Miller: Not at this point, no.

Henderson: Will you be endorsing one?

Miller: I would imagine.

Murphy: Speaking of endorsing, how about in that presidential race? There's 20, 21 depending on how you count the field, candidates coming through our state here for the next 10 months or so. Do you plan on endorsing one of the democrats ahead of the caucuses?

Miller: I always do. For you folks and for people like me we're so lucky to have the first-in-the-nation caucus and I've always endorsed someone and worked for someone. A very good friend of mine is going to announce next month. His name is Steve Bullock, he's the Governor of Montana. He was Attorney General and Chief Deputy Attorney General before that. We've been friends for 12 years. And he has in my view just a very impressive package that he brings to the race. And when I say that, he's a man of just enormous integrity.

Murphy: So is that your endorsement?

Miller: It's not my endorsement. I've told him I won't endorse him until he announces, at least until he announces.

Murphy: But is that who you plan to endorse?

Miller: Well, stay tuned. He will be here on May 17th and 18th and see if I'm standing with him, that will be the test. But just to finish, he's got enormous personal qualities of integrity and doing the right thing. He is a very bright, able guy. He's got terrific judgment. He's sort of where I'm at ideologically which is sort of center left, sort of where Obama is, and he connects with people incredibly well.

Henderson: We would like to know where you will be at on caucus night. Do you intend to participate in an election night precinct caucus? Or will you participate in one of these virtual caucuses beforehand?

Miller: Oh, I love the caucus, the caucus itself. I love the dynamics and the people, particularly the Obama caucus in 2008. But all the others I enjoy them. So I will be there at my caucus.

Pitt: So your party has to field a candidate to run against Joni Ernst for the U.S. Senate. How do you think that should go? It's going to be obviously competitive congressional races. Do you go for it and try to find somebody and aggressively pursue it?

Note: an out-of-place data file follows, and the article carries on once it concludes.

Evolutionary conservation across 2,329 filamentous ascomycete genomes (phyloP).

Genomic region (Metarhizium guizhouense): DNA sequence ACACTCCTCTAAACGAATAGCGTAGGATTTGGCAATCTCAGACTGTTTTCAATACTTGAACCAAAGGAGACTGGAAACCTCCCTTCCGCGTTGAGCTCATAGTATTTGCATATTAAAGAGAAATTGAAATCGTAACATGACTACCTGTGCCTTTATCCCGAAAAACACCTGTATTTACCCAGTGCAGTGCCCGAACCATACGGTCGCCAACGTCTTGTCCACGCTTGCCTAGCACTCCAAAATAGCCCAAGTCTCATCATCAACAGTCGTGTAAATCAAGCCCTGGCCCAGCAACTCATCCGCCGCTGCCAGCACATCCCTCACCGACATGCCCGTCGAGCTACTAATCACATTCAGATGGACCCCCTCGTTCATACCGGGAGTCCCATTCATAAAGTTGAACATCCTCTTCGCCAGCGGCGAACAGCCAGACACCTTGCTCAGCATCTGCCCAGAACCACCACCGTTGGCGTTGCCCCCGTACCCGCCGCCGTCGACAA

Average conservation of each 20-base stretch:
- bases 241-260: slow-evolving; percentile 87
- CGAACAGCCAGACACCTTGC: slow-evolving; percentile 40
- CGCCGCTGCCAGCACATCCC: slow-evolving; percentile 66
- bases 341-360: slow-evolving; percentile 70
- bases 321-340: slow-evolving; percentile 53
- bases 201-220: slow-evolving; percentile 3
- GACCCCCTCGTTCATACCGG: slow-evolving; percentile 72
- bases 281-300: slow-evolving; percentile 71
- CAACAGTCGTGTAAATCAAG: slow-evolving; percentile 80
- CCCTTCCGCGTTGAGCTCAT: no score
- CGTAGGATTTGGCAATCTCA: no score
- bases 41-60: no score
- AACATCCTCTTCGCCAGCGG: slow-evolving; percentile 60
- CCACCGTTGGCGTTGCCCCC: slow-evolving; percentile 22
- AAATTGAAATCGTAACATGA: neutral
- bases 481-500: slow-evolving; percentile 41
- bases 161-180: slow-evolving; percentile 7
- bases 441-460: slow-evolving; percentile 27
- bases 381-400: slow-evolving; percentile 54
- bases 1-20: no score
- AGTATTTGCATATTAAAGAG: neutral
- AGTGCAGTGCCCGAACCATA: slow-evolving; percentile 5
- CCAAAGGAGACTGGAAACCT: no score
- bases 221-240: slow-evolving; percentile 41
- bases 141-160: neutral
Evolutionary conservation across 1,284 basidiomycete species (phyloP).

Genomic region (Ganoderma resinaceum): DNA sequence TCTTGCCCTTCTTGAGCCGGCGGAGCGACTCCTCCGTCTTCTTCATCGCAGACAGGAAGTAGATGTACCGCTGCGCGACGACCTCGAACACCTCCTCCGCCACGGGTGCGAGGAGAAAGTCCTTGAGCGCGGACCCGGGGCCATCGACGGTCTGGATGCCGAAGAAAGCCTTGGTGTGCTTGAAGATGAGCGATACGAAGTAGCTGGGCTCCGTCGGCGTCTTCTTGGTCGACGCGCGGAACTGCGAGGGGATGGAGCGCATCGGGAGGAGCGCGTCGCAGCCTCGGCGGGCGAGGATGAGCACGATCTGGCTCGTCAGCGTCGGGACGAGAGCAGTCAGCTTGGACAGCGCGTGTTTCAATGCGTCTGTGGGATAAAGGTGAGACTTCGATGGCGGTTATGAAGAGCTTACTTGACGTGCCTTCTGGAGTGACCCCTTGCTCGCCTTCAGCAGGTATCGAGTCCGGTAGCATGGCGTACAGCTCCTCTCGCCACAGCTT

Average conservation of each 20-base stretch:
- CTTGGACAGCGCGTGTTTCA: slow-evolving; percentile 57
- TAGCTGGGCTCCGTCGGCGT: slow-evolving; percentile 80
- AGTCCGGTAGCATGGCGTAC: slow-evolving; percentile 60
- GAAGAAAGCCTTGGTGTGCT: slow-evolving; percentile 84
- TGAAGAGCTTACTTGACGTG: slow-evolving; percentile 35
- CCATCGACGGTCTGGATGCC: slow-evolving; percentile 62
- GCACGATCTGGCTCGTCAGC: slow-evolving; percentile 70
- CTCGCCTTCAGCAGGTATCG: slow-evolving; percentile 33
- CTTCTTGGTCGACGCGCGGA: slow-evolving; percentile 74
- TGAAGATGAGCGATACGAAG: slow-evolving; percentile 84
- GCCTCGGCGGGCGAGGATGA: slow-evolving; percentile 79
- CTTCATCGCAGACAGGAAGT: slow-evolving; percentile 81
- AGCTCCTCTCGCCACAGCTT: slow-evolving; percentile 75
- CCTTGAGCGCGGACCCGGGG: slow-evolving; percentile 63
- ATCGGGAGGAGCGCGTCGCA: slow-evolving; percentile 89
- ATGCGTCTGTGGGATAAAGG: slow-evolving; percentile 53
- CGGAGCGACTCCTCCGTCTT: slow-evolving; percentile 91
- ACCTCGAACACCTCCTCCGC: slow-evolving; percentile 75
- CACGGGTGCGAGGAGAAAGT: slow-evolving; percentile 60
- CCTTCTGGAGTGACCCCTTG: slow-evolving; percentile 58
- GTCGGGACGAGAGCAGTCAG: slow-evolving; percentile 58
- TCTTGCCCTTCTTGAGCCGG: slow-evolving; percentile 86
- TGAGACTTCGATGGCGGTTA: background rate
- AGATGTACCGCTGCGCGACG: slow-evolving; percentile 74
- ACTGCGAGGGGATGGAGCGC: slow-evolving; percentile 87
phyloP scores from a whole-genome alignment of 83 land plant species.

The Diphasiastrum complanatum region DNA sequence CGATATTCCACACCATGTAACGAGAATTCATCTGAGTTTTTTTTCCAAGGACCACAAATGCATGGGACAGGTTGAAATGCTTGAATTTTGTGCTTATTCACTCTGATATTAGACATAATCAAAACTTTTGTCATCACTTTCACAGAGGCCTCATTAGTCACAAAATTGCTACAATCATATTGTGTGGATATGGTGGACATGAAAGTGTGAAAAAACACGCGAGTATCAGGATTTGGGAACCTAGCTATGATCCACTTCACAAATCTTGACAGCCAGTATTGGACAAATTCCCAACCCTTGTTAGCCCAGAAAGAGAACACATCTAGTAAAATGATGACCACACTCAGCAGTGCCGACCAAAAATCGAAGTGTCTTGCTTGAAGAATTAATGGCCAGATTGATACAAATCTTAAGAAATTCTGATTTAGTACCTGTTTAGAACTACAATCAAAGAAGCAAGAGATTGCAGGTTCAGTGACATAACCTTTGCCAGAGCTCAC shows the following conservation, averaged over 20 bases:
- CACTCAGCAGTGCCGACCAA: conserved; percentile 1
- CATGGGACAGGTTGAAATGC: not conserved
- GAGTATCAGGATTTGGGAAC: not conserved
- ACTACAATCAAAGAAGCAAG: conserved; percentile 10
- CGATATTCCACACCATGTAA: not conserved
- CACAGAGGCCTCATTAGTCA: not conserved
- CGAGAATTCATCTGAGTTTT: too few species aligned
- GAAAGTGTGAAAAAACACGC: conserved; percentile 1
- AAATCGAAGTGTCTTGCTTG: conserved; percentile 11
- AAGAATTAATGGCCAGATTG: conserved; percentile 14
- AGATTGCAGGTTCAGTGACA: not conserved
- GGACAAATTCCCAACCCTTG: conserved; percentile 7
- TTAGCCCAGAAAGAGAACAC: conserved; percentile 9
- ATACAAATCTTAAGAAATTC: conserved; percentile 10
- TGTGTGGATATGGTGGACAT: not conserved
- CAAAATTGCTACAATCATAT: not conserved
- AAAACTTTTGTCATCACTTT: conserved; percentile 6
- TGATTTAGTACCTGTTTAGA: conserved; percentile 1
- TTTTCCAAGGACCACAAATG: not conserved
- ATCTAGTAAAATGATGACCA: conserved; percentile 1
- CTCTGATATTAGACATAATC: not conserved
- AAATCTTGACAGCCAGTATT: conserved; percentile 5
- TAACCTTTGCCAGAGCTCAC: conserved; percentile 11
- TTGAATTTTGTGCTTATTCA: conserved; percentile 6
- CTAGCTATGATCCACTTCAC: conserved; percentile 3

Miller: Well, I think we have to find a good candidate for the Senate to run against Senator Ernst. And some people have been talking about that and looking at it. So I think we need to make a race of that and find the best candidate and see how we do.

Henderson: You're very familiar with a candidate named Rob Sand, he used to work in your office, now he is the State Auditor. Are you encouraging him to run?

Miller: He hasn't asked me and I haven't encouraged him. I don't think he's headed in that direction. But obviously I think your implication is that he has got a future in Iowa politics, and if that is your implication you're exactly right. I agree with that. He's a very talented auditor and was, did a great job in the Attorney General's Office.

Henderson: In terms of your legacy, if you could in the last half minute of the program, explain some sort of law change that you have sought that has really impacted the lives of Iowans.

Miller: I think in terms of law changes, some of the work I've done on sentencing reform. But I would view my legacy in two areas. One is what I've been able to do on tobacco and smoking, the Microsoft case and mortgage foreclosure, that those were very big cases with enormous consequences for Iowa, that it embodies the principle of using the law to serve the interest of ordinary Iowans. And then the other thing is that I've run a professional office. I've always believed that you hire good lawyers with a lot of integrity and you follow the law and you do the right thing. I hope that package will by my legacy.

Henderson: I have to follow the clock and we have no more time for this conversation today. Thanks for joining us, Mr. Attorney General. And thank you for joining us as well. Join us again next week at our regular times, 7:30 on Friday night and Sunday at Noon. For all of us here at Iowa PBS today, thanks for watching.


Funding for Iowa Press was provided by Friends, the Iowa PBS Foundation. The Associated General Contractors of Iowa, the public's partner in building Iowa's highway, bridge and municipal utility infrastructure. I'm a dad. I am a mom. I'm a kid. I'm a kid at heart. I'm a banker. I'm an Iowa banker. No matter who you are, there is an Iowa banker who is ready to help you get where you want to go. Iowa bankers, allowing you to discover the genuine difference of Iowa banks.